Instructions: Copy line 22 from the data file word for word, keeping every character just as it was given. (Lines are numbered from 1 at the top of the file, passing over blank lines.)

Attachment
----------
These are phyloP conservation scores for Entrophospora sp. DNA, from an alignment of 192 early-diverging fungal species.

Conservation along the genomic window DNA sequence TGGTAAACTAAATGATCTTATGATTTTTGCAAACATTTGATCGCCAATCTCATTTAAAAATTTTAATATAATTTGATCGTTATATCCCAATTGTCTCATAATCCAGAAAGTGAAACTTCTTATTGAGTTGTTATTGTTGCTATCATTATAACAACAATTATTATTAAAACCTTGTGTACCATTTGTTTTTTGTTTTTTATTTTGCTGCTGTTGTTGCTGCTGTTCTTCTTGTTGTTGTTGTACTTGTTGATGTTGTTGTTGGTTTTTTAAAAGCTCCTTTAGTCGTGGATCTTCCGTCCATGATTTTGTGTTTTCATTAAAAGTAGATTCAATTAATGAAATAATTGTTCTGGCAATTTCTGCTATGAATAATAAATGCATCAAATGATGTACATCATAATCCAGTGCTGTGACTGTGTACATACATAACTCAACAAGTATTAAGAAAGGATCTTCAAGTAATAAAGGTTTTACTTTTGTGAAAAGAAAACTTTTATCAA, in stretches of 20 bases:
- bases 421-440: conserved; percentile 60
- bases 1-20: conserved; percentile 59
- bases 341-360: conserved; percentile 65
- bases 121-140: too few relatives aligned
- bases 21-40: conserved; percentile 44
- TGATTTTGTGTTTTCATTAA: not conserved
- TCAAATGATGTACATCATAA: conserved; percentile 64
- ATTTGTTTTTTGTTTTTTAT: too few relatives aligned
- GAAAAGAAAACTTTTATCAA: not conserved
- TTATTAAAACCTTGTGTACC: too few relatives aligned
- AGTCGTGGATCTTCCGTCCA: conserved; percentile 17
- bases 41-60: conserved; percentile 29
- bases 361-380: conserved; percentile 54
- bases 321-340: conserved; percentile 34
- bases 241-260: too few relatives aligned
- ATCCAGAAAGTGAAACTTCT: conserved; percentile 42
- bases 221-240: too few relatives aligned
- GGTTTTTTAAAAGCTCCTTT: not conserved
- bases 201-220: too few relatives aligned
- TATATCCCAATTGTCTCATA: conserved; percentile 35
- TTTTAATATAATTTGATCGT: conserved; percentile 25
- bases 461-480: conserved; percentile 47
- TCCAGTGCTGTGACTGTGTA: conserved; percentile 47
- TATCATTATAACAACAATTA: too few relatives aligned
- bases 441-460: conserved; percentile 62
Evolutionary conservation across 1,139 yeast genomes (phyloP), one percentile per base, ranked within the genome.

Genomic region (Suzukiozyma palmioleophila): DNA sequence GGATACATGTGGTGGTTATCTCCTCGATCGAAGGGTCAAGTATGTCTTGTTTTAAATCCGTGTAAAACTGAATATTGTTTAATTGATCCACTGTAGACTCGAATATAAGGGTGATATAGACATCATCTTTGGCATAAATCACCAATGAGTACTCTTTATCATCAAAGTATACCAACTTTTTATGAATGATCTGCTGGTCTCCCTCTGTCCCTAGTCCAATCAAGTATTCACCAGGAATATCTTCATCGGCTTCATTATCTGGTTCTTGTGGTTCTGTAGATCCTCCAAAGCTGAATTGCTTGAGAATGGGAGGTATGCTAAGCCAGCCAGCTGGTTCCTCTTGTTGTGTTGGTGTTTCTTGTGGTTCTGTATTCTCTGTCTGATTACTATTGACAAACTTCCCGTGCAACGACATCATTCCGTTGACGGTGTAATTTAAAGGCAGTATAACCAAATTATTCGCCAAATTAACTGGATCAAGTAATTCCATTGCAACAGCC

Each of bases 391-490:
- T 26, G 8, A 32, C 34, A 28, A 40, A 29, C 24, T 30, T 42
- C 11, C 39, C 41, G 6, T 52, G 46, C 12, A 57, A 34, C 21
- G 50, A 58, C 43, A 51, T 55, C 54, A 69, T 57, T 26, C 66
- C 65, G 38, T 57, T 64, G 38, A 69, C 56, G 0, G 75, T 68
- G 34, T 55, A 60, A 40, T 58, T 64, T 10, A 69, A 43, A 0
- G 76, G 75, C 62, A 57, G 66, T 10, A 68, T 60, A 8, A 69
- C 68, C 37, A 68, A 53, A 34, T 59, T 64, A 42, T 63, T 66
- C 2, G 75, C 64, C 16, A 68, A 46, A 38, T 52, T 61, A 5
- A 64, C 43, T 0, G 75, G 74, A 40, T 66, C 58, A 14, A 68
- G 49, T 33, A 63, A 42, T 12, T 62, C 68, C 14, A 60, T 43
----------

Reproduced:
- TATATCCCAATTGTCTCATA: conserved; percentile 35